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Human adaptations in food, energy, and water systems

Listed author(s):
  • Elena Irwin

    ()

    (Ohio State University)

  • Joseph Campbell

    (Ohio State University)

  • Robyn Wilson

    (Ohio State University)

  • Alessandra Faggian

    (Ohio State University)

  • Richard Moore

    (Ohio State University)

  • Nicholas Irwin

    (Ohio State University)

Abstract The impacts of recent natural disasters highlight the hidden vulnerabilities in society’s food, energy, and water systems and the potential for climate change to amplify these social liabilities. Some have pointed to technological solutions to reduce vulnerabilities and to build resiliency into food, energy, and water systems (FEWS). While technological advances to upgrade human systems, e.g., in agriculture, urban planning, pollution abatement, and green energy development, are critical, these technical advances are insufficient on their own. Effective FEWS management depends on understanding human decision-making, including adaptations to new environmental, social, or economic changes and the responses of individuals and communities to new technologies intended to improve FEWS resilience and sustainability. This paper draws on multiple social science perspectives, including decision science, economics, and sociology, to consider the fundamental role that human behavior and adaptations play in FEWS. We discuss the importance of accounting for human behavior within a coupled human-natural systems framework in which a range of human adaptations and feedbacks are considered, including how humans might respond directly to press-pulse dynamics and indirectly through their adoption of new technology. Following a brief summary of key concepts of decision-making theory at individual and community scales, we then focus on migration and land use changes, the two types of human adaptations that are particularly important for FEWS modeling and management. The paper concludes with a discussion of key knowledge gaps and research needs in the social sciences related to human adaptations in the context of FEWS.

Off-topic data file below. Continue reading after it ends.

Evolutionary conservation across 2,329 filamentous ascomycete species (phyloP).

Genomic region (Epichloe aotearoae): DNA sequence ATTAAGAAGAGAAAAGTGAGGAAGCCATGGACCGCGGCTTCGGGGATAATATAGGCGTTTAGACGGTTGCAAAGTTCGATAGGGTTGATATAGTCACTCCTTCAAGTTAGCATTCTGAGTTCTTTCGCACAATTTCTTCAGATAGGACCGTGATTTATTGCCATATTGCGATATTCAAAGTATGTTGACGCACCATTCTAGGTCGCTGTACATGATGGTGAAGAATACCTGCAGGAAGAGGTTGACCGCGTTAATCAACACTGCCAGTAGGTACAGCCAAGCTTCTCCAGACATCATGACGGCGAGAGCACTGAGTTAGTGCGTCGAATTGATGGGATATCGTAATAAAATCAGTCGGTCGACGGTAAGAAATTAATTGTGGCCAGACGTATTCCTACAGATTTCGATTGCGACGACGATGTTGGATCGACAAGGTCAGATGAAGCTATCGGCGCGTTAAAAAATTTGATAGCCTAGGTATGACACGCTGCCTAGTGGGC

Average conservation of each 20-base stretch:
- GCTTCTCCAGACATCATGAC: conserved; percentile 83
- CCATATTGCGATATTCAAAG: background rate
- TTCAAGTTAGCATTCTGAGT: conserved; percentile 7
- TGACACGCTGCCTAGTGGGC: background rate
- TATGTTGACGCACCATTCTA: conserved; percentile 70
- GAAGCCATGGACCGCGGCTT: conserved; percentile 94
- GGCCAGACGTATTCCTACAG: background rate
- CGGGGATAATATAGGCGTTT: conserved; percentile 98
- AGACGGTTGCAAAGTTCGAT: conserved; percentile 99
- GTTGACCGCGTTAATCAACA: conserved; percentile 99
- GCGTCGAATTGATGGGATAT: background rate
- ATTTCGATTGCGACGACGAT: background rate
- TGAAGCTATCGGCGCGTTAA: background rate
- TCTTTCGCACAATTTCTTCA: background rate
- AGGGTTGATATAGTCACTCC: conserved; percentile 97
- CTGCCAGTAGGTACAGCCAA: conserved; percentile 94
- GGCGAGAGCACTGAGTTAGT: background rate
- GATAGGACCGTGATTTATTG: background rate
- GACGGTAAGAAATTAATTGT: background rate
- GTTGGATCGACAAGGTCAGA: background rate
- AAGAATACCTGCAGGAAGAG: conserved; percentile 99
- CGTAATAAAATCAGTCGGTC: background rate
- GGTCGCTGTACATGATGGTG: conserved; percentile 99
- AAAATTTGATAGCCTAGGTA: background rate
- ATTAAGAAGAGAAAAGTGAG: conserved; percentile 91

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File URL: http://link.springer.com/10.1007/s13412-016-0375-8
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Article provided by Springer & Association of Environmental Studies and Sciences in its journal Journal of Environmental Studies and Sciences.

Volume (Year): 6 (2016)
Issue (Month): 1 (March)
Pages: 127-139

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Handle: RePEc:spr:jenvss:v:6:y:2016:i:1:d:10.1007_s13412-016-0375-8
DOI: 10.1007/s13412-016-0375-8
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